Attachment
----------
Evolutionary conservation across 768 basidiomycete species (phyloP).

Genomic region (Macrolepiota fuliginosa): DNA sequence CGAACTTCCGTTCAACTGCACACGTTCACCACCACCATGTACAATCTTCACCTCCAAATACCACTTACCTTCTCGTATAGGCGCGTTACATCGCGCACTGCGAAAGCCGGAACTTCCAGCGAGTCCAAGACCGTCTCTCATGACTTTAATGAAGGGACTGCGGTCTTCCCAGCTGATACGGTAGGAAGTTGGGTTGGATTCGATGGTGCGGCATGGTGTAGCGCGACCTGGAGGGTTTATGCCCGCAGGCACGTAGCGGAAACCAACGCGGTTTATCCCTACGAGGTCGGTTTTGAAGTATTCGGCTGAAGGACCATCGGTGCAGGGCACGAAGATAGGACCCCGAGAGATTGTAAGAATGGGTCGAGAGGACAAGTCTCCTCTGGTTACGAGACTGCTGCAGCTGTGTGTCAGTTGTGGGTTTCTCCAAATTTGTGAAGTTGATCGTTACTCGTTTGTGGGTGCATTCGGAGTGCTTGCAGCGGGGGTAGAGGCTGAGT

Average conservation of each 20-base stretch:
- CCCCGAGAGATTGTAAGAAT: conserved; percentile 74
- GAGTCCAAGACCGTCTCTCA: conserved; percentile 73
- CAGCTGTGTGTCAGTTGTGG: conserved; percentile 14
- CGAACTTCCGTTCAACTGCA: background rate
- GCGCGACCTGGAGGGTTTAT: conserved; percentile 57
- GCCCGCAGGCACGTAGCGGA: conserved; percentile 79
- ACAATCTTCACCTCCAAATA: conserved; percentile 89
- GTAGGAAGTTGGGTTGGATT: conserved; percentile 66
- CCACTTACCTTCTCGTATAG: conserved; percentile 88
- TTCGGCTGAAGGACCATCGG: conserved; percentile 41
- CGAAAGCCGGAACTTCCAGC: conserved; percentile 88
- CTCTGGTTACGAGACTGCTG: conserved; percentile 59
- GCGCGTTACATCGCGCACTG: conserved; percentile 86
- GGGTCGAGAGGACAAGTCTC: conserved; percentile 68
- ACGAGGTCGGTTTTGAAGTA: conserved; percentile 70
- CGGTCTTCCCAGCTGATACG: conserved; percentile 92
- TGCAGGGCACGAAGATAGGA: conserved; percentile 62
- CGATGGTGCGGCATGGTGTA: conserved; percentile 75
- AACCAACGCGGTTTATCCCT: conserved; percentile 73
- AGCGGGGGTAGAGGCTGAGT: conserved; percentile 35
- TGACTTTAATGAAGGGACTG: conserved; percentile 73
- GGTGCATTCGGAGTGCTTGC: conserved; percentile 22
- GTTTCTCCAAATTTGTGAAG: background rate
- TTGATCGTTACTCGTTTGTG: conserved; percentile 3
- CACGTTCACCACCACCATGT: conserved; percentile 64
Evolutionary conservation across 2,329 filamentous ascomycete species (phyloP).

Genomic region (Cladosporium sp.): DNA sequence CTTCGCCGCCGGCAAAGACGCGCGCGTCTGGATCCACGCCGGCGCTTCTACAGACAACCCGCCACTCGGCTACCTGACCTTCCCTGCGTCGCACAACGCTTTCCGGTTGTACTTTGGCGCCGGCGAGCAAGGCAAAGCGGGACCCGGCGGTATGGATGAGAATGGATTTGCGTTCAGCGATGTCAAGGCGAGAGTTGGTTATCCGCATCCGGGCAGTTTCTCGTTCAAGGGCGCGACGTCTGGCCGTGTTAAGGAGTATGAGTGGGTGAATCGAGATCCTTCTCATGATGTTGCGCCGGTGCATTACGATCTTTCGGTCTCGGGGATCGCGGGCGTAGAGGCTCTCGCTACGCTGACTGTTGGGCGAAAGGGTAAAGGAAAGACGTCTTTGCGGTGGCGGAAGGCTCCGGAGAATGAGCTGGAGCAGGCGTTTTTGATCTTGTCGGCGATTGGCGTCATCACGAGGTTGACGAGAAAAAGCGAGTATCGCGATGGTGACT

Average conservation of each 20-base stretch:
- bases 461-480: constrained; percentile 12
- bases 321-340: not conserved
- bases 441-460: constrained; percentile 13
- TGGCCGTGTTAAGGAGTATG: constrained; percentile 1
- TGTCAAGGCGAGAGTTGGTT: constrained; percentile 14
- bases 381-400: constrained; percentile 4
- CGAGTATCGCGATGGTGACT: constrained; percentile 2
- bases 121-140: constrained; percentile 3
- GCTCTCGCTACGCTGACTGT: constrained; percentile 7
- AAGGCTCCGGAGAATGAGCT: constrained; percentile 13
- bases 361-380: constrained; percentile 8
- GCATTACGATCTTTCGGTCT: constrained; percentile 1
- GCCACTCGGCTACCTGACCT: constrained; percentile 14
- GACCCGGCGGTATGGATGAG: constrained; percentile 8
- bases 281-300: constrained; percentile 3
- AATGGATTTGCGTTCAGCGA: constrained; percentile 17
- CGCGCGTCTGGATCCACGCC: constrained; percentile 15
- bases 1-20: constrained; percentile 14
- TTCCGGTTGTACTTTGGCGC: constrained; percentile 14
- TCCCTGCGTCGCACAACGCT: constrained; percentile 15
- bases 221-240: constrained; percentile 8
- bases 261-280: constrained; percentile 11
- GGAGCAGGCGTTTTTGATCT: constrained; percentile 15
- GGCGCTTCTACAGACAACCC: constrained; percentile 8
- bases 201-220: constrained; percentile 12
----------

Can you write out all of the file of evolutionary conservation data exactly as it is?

Evolutionary conservation across 768 basidiomycete species (phyloP).

Genomic region (Macrolepiota fuliginosa): DNA sequence CGAACTTCCGTTCAACTGCACACGTTCACCACCACCATGTACAATCTTCACCTCCAAATACCACTTACCTTCTCGTATAGGCGCGTTACATCGCGCACTGCGAAAGCCGGAACTTCCAGCGAGTCCAAGACCGTCTCTCATGACTTTAATGAAGGGACTGCGGTCTTCCCAGCTGATACGGTAGGAAGTTGGGTTGGATTCGATGGTGCGGCATGGTGTAGCGCGACCTGGAGGGTTTATGCCCGCAGGCACGTAGCGGAAACCAACGCGGTTTATCCCTACGAGGTCGGTTTTGAAGTATTCGGCTGAAGGACCATCGGTGCAGGGCACGAAGATAGGACCCCGAGAGATTGTAAGAATGGGTCGAGAGGACAAGTCTCCTCTGGTTACGAGACTGCTGCAGCTGTGTGTCAGTTGTGGGTTTCTCCAAATTTGTGAAGTTGATCGTTACTCGTTTGTGGGTGCATTCGGAGTGCTTGCAGCGGGGGTAGAGGCTGAGT

Average conservation of each 20-base stretch:
- CCCCGAGAGATTGTAAGAAT: conserved; percentile 74
- GAGTCCAAGACCGTCTCTCA: conserved; percentile 73
- CAGCTGTGTGTCAGTTGTGG: conserved; percentile 14
- CGAACTTCCGTTCAACTGCA: background rate
- GCGCGACCTGGAGGGTTTAT: conserved; percentile 57
- GCCCGCAGGCACGTAGCGGA: conserved; percentile 79
- ACAATCTTCACCTCCAAATA: conserved; percentile 89
- GTAGGAAGTTGGGTTGGATT: conserved; percentile 66
- CCACTTACCTTCTCGTATAG: conserved; percentile 88
- TTCGGCTGAAGGACCATCGG: conserved; percentile 41
- CGAAAGCCGGAACTTCCAGC: conserved; percentile 88
- CTCTGGTTACGAGACTGCTG: conserved; percentile 59
- GCGCGTTACATCGCGCACTG: conserved; percentile 86
- GGGTCGAGAGGACAAGTCTC: conserved; percentile 68
- ACGAGGTCGGTTTTGAAGTA: conserved; percentile 70
- CGGTCTTCCCAGCTGATACG: conserved; percentile 92
- TGCAGGGCACGAAGATAGGA: conserved; percentile 62
- CGATGGTGCGGCATGGTGTA: conserved; percentile 75
- AACCAACGCGGTTTATCCCT: conserved; percentile 73
- AGCGGGGGTAGAGGCTGAGT: conserved; percentile 35
- TGACTTTAATGAAGGGACTG: conserved; percentile 73
- GGTGCATTCGGAGTGCTTGC: conserved; percentile 22
- GTTTCTCCAAATTTGTGAAG: background rate
- TTGATCGTTACTCGTTTGTG: conserved; percentile 3
- CACGTTCACCACCACCATGT: conserved; percentile 64
Evolutionary conservation across 2,329 filamentous ascomycete species (phyloP).

Genomic region (Cladosporium sp.): DNA sequence CTTCGCCGCCGGCAAAGACGCGCGCGTCTGGATCCACGCCGGCGCTTCTACAGACAACCCGCCACTCGGCTACCTGACCTTCCCTGCGTCGCACAACGCTTTCCGGTTGTACTTTGGCGCCGGCGAGCAAGGCAAAGCGGGACCCGGCGGTATGGATGAGAATGGATTTGCGTTCAGCGATGTCAAGGCGAGAGTTGGTTATCCGCATCCGGGCAGTTTCTCGTTCAAGGGCGCGACGTCTGGCCGTGTTAAGGAGTATGAGTGGGTGAATCGAGATCCTTCTCATGATGTTGCGCCGGTGCATTACGATCTTTCGGTCTCGGGGATCGCGGGCGTAGAGGCTCTCGCTACGCTGACTGTTGGGCGAAAGGGTAAAGGAAAGACGTCTTTGCGGTGGCGGAAGGCTCCGGAGAATGAGCTGGAGCAGGCGTTTTTGATCTTGTCGGCGATTGGCGTCATCACGAGGTTGACGAGAAAAAGCGAGTATCGCGATGGTGACT

Average conservation of each 20-base stretch:
- bases 461-480: constrained; percentile 12
- bases 321-340: not conserved
- bases 441-460: constrained; percentile 13
- TGGCCGTGTTAAGGAGTATG: constrained; percentile 1
- TGTCAAGGCGAGAGTTGGTT: constrained; percentile 14
- bases 381-400: constrained; percentile 4
- CGAGTATCGCGATGGTGACT: constrained; percentile 2
- bases 121-140: constrained; percentile 3
- GCTCTCGCTACGCTGACTGT: constrained; percentile 7
- AAGGCTCCGGAGAATGAGCT: constrained; percentile 13
- bases 361-380: constrained; percentile 8
- GCATTACGATCTTTCGGTCT: constrained; percentile 1
- GCCACTCGGCTACCTGACCT: constrained; percentile 14
- GACCCGGCGGTATGGATGAG: constrained; percentile 8
- bases 281-300: constrained; percentile 3
- AATGGATTTGCGTTCAGCGA: constrained; percentile 17
- CGCGCGTCTGGATCCACGCC: constrained; percentile 15
- bases 1-20: constrained; percentile 14
- TTCCGGTTGTACTTTGGCGC: constrained; percentile 14
- TCCCTGCGTCGCACAACGCT: constrained; percentile 15
- bases 221-240: constrained; percentile 8
- bases 261-280: constrained; percentile 11
- GGAGCAGGCGTTTTTGATCT: constrained; percentile 15
- GGCGCTTCTACAGACAACCC: constrained; percentile 8
- bases 201-220: constrained; percentile 12